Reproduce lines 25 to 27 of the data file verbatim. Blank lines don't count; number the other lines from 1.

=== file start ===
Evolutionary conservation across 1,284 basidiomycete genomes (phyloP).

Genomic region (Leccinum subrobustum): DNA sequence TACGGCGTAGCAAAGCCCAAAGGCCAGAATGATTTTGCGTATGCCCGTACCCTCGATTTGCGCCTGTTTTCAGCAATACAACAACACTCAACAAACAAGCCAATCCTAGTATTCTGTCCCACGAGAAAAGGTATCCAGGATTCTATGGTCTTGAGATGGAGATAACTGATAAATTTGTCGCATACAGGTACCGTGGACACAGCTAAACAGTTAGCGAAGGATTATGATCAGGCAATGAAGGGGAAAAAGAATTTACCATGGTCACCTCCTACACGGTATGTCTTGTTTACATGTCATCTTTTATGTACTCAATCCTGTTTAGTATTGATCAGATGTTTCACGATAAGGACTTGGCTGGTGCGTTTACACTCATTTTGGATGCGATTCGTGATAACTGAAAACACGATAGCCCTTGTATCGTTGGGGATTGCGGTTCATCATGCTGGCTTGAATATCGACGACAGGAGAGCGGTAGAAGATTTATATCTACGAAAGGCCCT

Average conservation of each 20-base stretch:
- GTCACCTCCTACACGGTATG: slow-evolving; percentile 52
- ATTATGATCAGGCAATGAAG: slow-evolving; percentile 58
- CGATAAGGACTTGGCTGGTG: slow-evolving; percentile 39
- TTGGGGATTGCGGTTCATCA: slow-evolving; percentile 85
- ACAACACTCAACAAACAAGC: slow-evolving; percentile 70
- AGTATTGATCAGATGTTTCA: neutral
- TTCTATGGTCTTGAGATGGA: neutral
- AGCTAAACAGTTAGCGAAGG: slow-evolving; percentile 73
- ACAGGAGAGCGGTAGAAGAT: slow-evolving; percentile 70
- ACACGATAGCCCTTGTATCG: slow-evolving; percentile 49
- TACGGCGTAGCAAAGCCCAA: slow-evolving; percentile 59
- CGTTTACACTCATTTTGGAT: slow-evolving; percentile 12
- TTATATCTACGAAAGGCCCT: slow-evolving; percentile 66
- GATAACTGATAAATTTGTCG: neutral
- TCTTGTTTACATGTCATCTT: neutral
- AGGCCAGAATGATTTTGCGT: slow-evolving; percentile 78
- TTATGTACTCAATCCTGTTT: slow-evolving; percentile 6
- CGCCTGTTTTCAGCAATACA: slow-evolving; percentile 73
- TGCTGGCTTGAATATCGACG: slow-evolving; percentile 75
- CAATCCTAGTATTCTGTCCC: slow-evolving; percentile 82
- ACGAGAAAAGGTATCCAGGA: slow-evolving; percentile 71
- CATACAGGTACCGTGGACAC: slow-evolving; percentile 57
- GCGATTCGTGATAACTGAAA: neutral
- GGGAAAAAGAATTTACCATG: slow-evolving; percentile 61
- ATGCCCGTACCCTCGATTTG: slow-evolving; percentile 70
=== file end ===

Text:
- CATACAGGTACCGTGGACAC: slow-evolving; percentile 57
- GCGATTCGTGATAACTGAAA: neutral
- GGGAAAAAGAATTTACCATG: slow-evolving; percentile 61